Message from the Register

m pleased to present the Fiscal Year 2000 Annual Report of the U.S. Copyright Office.

The Copyright Office administersthe Nation’s copyright laws and provides legal and policy assistance to Congress and the Executive Branch. As we enter the new millennium, new digital technology issues raise complex and difficult concerns and questions for both copyright owners and those who use copyrighted works. The continued growth in the use of digital technology and computer networks means more Americans are learning about and engaging in activities that involve our national copyright system. Copyright issues are increasingly covered in the media because of their economic and social impacts. Such questions as when exactly does copyright infringement cake place in the online world are at the forefront of debates. The use of digital technology and networks has tested, and will continue to test, the legal boundaries of the law and require new solutions and new rules.

In October of 1998, when Congress enacted the Digital Millennium Copyright Act (DMCA) as a part of an effort “to begin updating national laws for the digital era,” it gave the Office responsibility for conducting several studies and rulemakings on various subjects related to new technologies. During Fiscal Year 2000, a major focus of the Office’s policy and regulatory efforts continued to be the implementation of the tasks associated with this Act. Specific activities related to these studies and rulemakings are covered in detail in this report. This year we began a major, multi-year effort to reengineer our core business processes and services to the public. The way in which we work, the processes we use, and the technology we employ must be able to accommodate the demands of our digital world. We will maximize the use of information technology systems in our redesign of registration and recordation processes and public services.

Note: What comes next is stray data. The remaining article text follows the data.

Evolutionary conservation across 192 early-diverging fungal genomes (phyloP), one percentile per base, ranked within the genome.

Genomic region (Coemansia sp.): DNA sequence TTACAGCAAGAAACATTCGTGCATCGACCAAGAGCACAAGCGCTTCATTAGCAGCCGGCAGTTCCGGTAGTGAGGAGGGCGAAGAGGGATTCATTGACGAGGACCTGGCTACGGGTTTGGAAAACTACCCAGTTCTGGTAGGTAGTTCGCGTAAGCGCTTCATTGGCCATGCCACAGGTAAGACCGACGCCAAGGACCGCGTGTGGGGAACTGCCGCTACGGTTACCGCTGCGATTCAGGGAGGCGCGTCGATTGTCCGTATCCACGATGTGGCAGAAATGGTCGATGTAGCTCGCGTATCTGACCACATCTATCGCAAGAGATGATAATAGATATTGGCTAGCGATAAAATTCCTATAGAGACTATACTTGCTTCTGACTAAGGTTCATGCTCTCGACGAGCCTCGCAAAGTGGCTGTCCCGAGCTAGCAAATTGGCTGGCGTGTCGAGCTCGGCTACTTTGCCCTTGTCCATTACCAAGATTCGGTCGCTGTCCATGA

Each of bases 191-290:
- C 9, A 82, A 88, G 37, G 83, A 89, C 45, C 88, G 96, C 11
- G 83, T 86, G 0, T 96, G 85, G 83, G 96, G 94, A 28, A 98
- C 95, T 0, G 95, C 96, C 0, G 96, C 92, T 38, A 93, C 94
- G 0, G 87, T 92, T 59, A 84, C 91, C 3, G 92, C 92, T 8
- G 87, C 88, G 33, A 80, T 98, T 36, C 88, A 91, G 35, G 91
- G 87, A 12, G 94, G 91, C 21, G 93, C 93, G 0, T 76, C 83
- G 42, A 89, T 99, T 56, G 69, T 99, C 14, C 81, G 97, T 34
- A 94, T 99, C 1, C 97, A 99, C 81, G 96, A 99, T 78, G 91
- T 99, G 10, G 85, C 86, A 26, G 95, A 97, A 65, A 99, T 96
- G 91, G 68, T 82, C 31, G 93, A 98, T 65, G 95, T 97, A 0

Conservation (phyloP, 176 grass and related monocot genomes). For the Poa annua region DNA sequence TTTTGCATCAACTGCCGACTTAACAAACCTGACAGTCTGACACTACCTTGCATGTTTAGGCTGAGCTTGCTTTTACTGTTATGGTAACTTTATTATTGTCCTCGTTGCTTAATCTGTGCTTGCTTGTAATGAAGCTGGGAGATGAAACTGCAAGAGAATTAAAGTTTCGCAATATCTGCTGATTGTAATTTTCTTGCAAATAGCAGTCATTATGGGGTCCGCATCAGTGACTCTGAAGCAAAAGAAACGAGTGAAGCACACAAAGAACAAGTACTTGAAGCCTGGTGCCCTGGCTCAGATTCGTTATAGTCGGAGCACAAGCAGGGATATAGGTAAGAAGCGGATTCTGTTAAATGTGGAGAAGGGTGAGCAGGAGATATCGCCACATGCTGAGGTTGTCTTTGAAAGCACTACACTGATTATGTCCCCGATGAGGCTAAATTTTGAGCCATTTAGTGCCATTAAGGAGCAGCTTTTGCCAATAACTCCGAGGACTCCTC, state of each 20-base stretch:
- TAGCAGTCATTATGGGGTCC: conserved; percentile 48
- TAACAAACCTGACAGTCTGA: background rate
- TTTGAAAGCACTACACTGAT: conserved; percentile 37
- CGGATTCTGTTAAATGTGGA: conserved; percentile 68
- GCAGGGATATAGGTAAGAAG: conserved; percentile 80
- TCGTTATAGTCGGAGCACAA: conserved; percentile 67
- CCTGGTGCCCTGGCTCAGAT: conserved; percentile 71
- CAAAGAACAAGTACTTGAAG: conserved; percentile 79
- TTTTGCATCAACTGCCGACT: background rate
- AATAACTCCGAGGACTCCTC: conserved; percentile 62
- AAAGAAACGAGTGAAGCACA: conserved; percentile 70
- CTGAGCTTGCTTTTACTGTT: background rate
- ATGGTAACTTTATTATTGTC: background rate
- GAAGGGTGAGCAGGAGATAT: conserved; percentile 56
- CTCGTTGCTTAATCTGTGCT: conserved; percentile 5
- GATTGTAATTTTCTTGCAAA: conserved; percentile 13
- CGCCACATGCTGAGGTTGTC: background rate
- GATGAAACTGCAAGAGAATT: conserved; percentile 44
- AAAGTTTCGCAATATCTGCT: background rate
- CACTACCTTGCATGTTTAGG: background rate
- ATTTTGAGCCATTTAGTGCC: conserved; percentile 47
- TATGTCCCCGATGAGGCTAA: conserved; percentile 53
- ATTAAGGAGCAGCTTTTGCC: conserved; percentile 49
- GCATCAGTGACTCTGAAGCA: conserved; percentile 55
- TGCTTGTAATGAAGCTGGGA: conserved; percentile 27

In this report, I have summarized the Office’s work in each of its major areas of responsibility copyright law administration; policy assistance; regulatory activities and litigation; public information and education; and management. This report outlines the challenges and changes we have faced and the gains and progress we have made in meeting these demands.

Our work this year is a beginning. Much important work remains to be done. As I look to the future, I am confident that we will build upon the accomplishments and progress of this year to ensure a strong, effective and balanced national copyright system. The Copyright Office will continue to lead, serve and safeguard the rights of creators and “promote the Progress of Science and useful Arts...”

The work outlined in this report is the result of the efforts of the staff of the Copyright Office. I thank them for their competence and dedication.
Marybeth Peters
Register of Copyrights

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